Historic and archaeological sites
Conservation Area: Cultural Areas
Historic sites such as the one shown here in historic Ellicott City, MD are not only aesthetic and educational but provide a sense of community as well. Photo Copyright 1999, Center for Watershed Protection
Pullovers are provided off the George Washington Parkway so that the public can enjoy the scenic overlook. Photo Copyright 1999, Center for Watershed Protection
This trail which runs alongside the Choptank River in Maryland provides the public with a form of recreation and access to the water. Photo Copyright 1999, Center for Watershed Protection
The numerous docks in Annapolis provide recreational access to the water, which can promote public appreciation for water resources. Photo Copyright 1999, Center for Watershed Protection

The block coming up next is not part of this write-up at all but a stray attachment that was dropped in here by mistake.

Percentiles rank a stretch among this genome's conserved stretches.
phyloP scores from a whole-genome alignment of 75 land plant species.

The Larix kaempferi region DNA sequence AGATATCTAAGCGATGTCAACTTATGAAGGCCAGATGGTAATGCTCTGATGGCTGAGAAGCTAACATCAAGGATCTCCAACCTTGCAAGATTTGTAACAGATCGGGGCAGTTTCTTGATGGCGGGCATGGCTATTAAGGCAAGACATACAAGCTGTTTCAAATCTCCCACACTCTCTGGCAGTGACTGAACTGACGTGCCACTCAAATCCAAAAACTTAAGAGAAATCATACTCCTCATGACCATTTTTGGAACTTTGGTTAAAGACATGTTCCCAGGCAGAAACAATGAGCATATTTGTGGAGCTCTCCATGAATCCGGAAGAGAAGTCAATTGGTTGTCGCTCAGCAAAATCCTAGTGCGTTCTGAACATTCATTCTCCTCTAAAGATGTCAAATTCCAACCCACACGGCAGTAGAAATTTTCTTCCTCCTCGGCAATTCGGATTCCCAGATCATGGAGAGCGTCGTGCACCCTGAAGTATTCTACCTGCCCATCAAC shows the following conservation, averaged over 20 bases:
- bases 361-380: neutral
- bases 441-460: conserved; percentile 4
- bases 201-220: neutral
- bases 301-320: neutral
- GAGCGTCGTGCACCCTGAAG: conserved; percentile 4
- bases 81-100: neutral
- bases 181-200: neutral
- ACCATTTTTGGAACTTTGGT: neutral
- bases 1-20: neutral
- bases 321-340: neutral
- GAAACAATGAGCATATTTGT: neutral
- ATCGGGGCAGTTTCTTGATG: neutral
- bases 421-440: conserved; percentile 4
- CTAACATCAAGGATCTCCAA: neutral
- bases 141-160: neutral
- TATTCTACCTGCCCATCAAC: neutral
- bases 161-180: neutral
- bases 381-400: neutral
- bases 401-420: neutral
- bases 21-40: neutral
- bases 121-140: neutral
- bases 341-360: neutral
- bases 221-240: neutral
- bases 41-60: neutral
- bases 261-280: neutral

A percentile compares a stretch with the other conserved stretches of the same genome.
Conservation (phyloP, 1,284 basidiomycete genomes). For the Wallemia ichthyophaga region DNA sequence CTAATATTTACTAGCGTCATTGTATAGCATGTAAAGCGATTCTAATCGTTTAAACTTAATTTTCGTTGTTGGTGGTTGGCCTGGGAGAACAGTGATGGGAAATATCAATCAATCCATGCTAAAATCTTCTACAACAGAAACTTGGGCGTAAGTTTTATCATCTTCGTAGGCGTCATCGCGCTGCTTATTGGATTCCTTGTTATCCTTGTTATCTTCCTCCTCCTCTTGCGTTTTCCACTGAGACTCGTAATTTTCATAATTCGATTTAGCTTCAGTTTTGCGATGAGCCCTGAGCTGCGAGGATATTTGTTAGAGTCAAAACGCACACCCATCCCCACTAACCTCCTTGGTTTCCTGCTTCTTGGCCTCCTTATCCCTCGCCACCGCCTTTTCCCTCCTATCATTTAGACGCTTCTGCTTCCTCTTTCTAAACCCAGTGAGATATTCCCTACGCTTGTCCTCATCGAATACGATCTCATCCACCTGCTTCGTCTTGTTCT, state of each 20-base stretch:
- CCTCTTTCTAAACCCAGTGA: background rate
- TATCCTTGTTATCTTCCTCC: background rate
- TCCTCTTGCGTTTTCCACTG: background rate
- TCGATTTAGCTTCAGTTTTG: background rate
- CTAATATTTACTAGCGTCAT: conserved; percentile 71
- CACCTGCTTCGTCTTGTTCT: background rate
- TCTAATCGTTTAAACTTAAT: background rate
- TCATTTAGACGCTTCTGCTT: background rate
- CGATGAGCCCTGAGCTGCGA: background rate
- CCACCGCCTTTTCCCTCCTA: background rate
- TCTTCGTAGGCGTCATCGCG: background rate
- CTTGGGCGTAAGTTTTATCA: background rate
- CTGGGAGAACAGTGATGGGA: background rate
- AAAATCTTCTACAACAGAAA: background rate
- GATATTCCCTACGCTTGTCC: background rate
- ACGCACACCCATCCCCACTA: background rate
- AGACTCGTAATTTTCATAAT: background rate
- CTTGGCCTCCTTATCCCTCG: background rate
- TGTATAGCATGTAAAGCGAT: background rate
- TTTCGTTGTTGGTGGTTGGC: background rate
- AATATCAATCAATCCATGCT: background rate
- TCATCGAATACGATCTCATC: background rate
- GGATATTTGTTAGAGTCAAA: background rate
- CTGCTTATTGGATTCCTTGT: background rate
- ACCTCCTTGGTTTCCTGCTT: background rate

This buffer was reestablished with great success in Anacostia near Washington, DC. After only two growing seasons, the vegetation showed dramatic recovery growth. Photo Copyright 1999, Center for Watershed Protection
This development in Howard County, MD illustrates a buffer. The outer zones consist of backyards where usage is unrestricted and the vegetative target can be turf grass. Photo Copyright 1999, Center for Watershed Protection
This tree preservation area is clearly marked throughout the construction stage to prevent clearing. Photo Copyright 1999, Center for Watershed Protection
A typical conventional site contains huge areas of impervious cover that can potentially be reduced. Photo Copyright 1999, Center for Watershed Protection
Typical streets are often excessively wide, increasing traffic speeds and making streets unfriendly to pedestrians. Photo Copyright 1999, Center for Watershed Protection